Film photography has seen a dramatic increase over recent years. The question of what is the best film camera can be answered in so many different ways and it changes with each photographer you ask.
However, I am making it easy for you. If you have never shot film before and you want to give 35mm film a try, buy the Nikon F5…. end of discussion!
Why? Oh, if only it was that easy to explain, but what I will try to explain is why this 90s camera is sometimes overlooked and undervalued in the world of analogue photography, and why I think it is the best 35mm film camera you can buy.
The F5 was introduced in 1996 by Nikon to replace their aged F4 system. Targeted at the professional market at the time, it ran with the tag line "Imported from the future", with the likes of Joe McNally showing you what this new revolutionary product could do for you while sitting in a flamboyant shirt on a speedboat shooting some water skiers at 40 knots. Well, it was the 90s!
Anyway, physically this camera is built like a tank and it was designed to take one hell of a beating, but it's not just toughness which the Nikon F5 has going for it. It was incredibly advanced for the time, equipped with auto DX film speed reading which could read films from ASA 25 all the way up to 5,000 or 6,400 if you entered it in manually.
It featured focus modes such as AF-S, AF-C and Manual, and had a built-in TTL prism, which could be upgraded to a wait-level if you so wished. This camera even offered 3D Matrix metering, Centre-weighted, spot metering, and could shoot up to an astonishing 8 frames of continuous shooting! Now you might not want to fire through frames that quickly today due to film costs, but it just goes to show how advanced this film camera was in 1996.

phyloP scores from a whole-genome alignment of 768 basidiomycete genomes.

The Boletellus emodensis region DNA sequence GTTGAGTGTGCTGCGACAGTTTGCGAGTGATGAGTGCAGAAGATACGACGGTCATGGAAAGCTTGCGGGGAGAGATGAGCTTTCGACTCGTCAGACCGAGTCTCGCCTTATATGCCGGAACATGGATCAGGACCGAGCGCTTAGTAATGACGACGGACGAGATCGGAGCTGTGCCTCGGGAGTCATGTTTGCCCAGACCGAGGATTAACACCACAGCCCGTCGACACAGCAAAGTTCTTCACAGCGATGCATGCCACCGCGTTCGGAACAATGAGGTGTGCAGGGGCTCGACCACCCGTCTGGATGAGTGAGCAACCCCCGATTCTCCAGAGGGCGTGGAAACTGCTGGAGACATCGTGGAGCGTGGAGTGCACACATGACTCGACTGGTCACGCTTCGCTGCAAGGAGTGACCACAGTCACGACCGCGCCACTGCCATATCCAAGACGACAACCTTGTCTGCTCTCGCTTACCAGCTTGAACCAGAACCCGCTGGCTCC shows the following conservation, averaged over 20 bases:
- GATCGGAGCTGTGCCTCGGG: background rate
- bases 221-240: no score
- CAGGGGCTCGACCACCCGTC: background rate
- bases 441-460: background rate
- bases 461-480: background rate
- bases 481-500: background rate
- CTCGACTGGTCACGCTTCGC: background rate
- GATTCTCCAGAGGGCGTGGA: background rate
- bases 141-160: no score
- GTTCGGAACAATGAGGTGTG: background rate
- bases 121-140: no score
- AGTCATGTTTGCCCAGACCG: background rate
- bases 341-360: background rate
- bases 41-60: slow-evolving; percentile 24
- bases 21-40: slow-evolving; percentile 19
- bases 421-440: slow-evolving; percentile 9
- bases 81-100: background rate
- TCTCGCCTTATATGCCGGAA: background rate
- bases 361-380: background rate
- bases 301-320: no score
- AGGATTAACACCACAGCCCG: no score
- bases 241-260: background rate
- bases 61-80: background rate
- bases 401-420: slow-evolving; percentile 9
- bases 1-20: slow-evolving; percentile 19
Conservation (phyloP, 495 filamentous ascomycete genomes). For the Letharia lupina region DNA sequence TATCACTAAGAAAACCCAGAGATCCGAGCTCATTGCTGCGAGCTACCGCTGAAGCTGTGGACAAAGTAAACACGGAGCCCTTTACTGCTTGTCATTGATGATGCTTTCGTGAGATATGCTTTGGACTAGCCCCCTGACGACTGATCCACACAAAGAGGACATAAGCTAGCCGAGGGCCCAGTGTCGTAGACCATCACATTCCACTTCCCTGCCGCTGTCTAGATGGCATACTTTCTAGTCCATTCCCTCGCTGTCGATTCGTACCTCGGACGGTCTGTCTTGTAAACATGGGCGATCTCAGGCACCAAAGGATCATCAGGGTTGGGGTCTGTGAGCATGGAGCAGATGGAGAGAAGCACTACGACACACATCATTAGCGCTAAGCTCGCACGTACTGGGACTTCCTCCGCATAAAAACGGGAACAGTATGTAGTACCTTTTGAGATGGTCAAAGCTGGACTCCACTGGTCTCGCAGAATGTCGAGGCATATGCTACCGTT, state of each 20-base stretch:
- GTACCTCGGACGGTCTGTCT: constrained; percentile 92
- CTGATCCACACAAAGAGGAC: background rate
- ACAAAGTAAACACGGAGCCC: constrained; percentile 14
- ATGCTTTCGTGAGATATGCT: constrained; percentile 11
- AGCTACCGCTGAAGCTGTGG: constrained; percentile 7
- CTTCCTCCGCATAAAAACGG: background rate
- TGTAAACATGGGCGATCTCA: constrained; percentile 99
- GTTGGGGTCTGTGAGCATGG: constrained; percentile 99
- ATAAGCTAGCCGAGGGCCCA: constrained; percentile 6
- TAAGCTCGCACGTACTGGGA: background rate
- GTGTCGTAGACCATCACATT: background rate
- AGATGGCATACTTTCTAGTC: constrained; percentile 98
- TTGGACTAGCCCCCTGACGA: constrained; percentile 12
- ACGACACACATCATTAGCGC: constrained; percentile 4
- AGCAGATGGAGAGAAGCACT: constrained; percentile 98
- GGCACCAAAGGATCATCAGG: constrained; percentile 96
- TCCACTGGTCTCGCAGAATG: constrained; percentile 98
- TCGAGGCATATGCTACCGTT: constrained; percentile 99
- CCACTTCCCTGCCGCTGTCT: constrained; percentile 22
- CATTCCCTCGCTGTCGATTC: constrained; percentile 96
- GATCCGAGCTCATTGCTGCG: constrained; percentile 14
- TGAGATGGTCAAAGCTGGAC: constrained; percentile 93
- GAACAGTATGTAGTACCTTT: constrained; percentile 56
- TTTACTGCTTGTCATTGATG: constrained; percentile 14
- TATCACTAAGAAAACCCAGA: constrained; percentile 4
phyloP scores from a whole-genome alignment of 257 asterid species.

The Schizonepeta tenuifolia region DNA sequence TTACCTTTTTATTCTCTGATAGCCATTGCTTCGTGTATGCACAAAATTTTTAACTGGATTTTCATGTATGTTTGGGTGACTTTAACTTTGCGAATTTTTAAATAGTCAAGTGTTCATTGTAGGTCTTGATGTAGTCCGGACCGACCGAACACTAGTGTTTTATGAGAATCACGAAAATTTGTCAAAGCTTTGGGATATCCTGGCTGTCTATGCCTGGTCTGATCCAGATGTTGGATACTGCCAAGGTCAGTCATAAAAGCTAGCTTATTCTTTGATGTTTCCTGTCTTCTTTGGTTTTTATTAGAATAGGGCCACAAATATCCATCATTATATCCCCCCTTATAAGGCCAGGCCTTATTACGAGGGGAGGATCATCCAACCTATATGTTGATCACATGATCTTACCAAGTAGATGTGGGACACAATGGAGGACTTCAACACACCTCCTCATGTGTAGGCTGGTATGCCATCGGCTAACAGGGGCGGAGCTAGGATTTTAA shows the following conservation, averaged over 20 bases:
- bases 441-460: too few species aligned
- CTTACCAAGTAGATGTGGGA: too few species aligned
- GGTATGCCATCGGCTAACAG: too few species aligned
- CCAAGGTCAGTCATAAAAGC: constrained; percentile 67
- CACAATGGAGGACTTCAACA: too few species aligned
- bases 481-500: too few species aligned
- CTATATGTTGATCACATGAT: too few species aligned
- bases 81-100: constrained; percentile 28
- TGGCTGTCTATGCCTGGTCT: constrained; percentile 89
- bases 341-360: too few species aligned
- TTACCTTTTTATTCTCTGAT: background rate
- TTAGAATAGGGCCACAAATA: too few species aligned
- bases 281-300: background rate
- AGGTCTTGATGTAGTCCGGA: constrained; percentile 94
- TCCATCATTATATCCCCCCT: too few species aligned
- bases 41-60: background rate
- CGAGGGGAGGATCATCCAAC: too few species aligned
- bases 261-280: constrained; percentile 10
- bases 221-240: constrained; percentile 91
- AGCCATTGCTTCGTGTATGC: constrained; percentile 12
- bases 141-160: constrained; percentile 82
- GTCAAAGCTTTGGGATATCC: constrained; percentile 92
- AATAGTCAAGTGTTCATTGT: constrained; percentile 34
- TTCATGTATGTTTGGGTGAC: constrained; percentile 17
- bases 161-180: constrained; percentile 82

The Nikon F5 could be seen as the equivalent of the Nikon D6 in today's standards, and that's not a bad comparison to have on a 26 year-old camera. Another amazing factor with the Nikon F5 is that it’s able to communicate with modern Nikon F-mount lenses that feature electronic aperture control and autofocus, meaning you can slap on a brand new Nikon 50mm AF-S f/1.4G, 200mm f/2, 600mm f/4 and everything in between, and the F5 will be able to control focus and aperture with ease.
But, just because it can be used with the new fancy lenses from Nikon, does not mean you have to use them. The F5 can be used with all Nikon F-mount lenses, which there are plenty, with some being incredible value for money when compared to the modern counterparts.
This is all well and good, but what about the electronics of such an old camera? As with many things at 20+ years of age things can go wrong, however I have used and abused mine for over 15 years and have friends who have had them since new and they are still going strong.
Can the same be said for your first digital camera? I know my Nikon D70 died long ago. The best bit about the powering of this camera is that it comes with plain old AA batteries. 8 AA batteries equipped into your F5 will last you a very long time. Mine have been in nearly a year without dying and they are powering the auto film advance, light meter, exposure, auto focus, metering and, when your film is done, auto film rewinding.
The Nikon F5 is that perfect mix of modern technology (in film camera standards) with that wonder era of film which everyone is craving again, and that's why I think the Nikon F5 is the best film camera, and why I think it should be your next one.
You can expect to find a secondhand Nikon F5 body on eBay in good condition for around $300-$350.